• the small share of computers in the capital stock hypothesis is just that computers are too small a share of plant and equipment to make a difference.
Two other hypotheses on this subject are:
  • the externalities hypothesis is that computers in organization A improve the long-run productivity of organization B but this is not attributable in the national accounts to the computers in A.
  • the reorganization hypothesis is that computers in a firm do not raise much the quantity of capital stock but they cause a more productive long run organization of the capital stock within that firm and a more efficient split of tasks between that firm and other organizations.
Technophiles (such as this writer, or venture capitalists, or Silicon Valley publications) and technology historians tend to believe in the long learning-lags hypothesis, the mismeasurement hypothesis, the externalities/network-effects hypothesis, and the reorganization hypothesis. The gap in beliefs and understandings between technophiles and national accounts and pricing experts, such as Sichel and Robert J. Gordon (see e.g. the 1996 paper) is astonishing as of early 1999. They talk past one another. The national accounts experts tend to take the labor/capital models more seriously, and technology history less seriously, than do the technophiles. The Federal Reserve Bank under Greenspan has piloted between these views.

Note, March 2002: The national accounts experts have come now to the view of the technophiles and it is now commonly thought thtat the productivity measure lags the other indicators in the boom.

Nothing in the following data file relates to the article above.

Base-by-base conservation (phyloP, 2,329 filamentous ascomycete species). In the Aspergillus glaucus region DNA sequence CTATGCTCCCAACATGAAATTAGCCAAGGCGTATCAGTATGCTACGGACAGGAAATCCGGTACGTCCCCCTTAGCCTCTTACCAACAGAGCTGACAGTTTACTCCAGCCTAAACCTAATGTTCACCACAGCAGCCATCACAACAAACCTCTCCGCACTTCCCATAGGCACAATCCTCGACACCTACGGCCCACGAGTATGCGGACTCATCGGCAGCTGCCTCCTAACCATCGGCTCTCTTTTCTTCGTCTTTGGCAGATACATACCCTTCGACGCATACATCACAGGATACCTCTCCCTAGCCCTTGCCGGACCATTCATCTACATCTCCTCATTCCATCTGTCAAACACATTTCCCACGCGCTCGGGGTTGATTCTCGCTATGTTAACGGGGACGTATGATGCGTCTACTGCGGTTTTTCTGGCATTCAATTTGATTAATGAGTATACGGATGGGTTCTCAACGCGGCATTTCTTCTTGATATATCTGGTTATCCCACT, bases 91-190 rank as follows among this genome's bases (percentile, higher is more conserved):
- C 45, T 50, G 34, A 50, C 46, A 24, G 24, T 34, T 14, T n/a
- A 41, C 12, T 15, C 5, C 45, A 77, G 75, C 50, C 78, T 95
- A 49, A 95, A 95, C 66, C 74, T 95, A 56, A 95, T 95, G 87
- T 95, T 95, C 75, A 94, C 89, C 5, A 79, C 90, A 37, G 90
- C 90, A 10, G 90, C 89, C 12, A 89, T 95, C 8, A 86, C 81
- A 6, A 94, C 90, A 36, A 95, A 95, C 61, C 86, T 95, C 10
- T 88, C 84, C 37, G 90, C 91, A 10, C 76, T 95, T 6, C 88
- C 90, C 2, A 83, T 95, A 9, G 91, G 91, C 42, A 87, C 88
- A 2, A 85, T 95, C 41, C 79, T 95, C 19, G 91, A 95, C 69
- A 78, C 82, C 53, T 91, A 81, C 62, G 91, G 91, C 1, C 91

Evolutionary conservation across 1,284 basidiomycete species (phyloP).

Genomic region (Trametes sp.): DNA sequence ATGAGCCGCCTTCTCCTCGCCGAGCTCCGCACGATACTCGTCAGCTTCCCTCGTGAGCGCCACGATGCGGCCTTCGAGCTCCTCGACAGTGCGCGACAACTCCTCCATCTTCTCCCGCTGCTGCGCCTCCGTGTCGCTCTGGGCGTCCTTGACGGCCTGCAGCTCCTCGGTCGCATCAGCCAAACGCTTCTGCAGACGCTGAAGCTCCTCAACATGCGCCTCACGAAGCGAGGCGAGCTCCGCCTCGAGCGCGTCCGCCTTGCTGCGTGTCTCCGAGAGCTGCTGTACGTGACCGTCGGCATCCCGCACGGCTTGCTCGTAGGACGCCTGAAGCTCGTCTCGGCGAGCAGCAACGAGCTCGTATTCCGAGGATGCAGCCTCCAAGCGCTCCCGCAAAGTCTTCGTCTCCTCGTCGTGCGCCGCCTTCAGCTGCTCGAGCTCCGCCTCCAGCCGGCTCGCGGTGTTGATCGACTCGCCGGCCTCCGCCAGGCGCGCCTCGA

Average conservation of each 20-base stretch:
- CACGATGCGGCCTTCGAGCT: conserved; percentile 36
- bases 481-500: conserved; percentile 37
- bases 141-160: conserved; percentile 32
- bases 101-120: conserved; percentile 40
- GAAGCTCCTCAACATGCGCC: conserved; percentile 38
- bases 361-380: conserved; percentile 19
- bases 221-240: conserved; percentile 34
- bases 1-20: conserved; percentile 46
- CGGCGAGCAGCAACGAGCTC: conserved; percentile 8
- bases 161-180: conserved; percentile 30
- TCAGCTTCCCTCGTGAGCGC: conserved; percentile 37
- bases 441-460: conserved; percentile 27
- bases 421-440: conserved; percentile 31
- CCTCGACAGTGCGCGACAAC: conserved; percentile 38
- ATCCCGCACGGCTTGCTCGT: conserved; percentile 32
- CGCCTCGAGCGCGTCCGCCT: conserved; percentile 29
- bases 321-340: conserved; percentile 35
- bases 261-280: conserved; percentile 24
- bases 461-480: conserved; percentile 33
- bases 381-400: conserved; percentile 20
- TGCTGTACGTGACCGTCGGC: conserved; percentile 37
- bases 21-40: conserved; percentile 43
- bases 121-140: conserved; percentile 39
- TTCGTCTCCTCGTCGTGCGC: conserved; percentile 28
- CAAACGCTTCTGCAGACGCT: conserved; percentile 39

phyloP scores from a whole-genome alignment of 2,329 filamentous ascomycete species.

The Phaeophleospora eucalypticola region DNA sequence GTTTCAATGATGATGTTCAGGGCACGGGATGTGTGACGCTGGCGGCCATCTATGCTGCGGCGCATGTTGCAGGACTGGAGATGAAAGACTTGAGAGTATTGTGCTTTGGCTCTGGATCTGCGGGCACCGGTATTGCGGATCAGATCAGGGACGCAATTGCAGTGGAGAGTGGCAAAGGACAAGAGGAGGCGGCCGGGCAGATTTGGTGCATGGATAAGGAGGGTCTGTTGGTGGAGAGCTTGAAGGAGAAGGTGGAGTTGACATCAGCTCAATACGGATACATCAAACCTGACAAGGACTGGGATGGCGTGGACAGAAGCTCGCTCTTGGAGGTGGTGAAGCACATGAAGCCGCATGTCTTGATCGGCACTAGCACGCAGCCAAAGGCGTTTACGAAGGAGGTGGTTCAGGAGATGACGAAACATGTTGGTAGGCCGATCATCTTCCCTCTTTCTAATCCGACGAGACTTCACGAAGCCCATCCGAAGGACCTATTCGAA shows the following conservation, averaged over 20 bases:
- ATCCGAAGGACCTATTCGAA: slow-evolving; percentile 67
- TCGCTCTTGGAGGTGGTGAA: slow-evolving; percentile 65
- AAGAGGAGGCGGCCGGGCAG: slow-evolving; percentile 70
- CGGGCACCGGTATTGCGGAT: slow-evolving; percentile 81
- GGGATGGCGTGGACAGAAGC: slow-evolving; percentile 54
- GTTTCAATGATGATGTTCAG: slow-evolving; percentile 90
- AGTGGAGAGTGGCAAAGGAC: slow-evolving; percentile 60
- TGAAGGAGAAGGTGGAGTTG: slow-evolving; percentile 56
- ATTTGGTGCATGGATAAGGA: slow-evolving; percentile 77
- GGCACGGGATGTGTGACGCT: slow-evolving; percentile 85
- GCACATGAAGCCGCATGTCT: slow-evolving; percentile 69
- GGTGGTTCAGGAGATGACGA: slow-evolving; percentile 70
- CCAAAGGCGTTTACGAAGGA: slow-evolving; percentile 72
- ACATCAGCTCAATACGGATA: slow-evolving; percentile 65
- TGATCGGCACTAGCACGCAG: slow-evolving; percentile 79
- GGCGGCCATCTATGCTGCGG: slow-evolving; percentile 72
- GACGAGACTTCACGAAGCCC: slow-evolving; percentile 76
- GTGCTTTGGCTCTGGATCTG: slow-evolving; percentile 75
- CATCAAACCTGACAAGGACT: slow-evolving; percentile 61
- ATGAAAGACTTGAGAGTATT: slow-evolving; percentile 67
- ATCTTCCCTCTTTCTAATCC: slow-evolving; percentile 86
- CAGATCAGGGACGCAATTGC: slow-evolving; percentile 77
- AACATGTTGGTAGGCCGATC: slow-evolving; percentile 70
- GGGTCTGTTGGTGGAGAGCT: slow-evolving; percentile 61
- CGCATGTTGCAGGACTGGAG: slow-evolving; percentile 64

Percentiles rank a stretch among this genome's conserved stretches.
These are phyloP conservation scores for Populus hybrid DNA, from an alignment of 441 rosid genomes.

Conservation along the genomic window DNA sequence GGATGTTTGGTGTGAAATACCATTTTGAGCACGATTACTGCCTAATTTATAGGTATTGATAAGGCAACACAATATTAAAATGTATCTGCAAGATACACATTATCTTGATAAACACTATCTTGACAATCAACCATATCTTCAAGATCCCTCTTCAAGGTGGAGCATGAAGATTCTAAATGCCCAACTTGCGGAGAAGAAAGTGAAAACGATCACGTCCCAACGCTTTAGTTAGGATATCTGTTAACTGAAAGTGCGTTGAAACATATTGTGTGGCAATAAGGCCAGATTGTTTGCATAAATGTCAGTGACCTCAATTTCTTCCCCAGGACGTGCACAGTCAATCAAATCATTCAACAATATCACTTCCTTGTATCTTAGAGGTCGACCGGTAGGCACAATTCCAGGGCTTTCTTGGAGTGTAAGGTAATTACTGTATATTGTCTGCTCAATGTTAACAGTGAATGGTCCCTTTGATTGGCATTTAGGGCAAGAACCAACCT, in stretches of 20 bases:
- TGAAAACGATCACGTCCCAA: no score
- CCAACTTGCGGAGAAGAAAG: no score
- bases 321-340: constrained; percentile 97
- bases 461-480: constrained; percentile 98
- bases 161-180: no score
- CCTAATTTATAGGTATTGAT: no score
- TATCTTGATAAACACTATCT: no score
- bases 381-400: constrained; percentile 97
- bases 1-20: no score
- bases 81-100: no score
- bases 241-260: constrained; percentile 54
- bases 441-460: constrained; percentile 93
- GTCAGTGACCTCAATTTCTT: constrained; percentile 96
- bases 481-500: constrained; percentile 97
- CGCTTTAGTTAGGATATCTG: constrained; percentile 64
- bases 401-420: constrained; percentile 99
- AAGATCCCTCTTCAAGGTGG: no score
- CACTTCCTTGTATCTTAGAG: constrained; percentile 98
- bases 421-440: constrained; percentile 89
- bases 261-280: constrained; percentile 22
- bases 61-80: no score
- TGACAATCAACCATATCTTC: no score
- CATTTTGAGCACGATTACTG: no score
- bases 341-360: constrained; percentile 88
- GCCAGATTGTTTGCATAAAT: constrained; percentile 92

Source: econterms


A mathematical derivation from axioms, often in principle in the form of a sequence of equations, each derived by a standard rule from the one above.

Source: econterms

propensity score

An estimate of the probability that an observed entitiy like a person would undergo the treatment. This probability is itself a predictor of outcomes sometimes.

Source: econterms

proper equilibrium

Any limit of epsilon-proper equilibria as epsilon goes to zero. -- Myerson (1978), p 78

Source: econterms

property income

Nominal revenues minus expenses for variable inputs including labor, purchased materials, and purchased services. Property income can serve as an approximation to the services rendered by capital. It contains the returns to national wealth. It can be thought to include technology and organizational components as well as 'pure' returns to capital.

Source: econterms

Prospect theory

Kahneman & Tversky (1979) developed this theory to remedy the descriptive failures of subjectively expected utility (SEU) theories of decision making. Prospect theory attempts to describe decisions under uncertainty, and has also been applied to the field of social psychology. Like SEU-theories, prospect theory assumes that the value V of an option or alternative is calculated as the summed products over specified outcomes x. Each product consists of a utility v(x) and a weight w attached to the objective probability p of obtaining x. Thus the value V of an option is w(p) v(x).

Prospect theory differs from expected utility theory in a number of important respects. First, it differs from expected utility theory in the way it handles the probabilities attached to particular outcomes. Prospect theory treats preferences as a funcion of "decision weights", and it assumes that these weights do not always correspond to probabilities. Specifically, prospect theory postulates that decision weights tend to overweight small probabilities and underweight moderate and high probabilities.

Prospect theory also replaces the notion of "utility" with "value". Whereas utility is usually defined only in terms of net wealth, value is defined in terms of gains and losses (deviations from a reference point). The value function has a different shape for gains and losses. For losses it is convex and relatively steep, for gains it is concave and not quite so steep.

Based on these assumptions some deviations from normative theories can be explained like loss aversion, reflection effect or framing effect.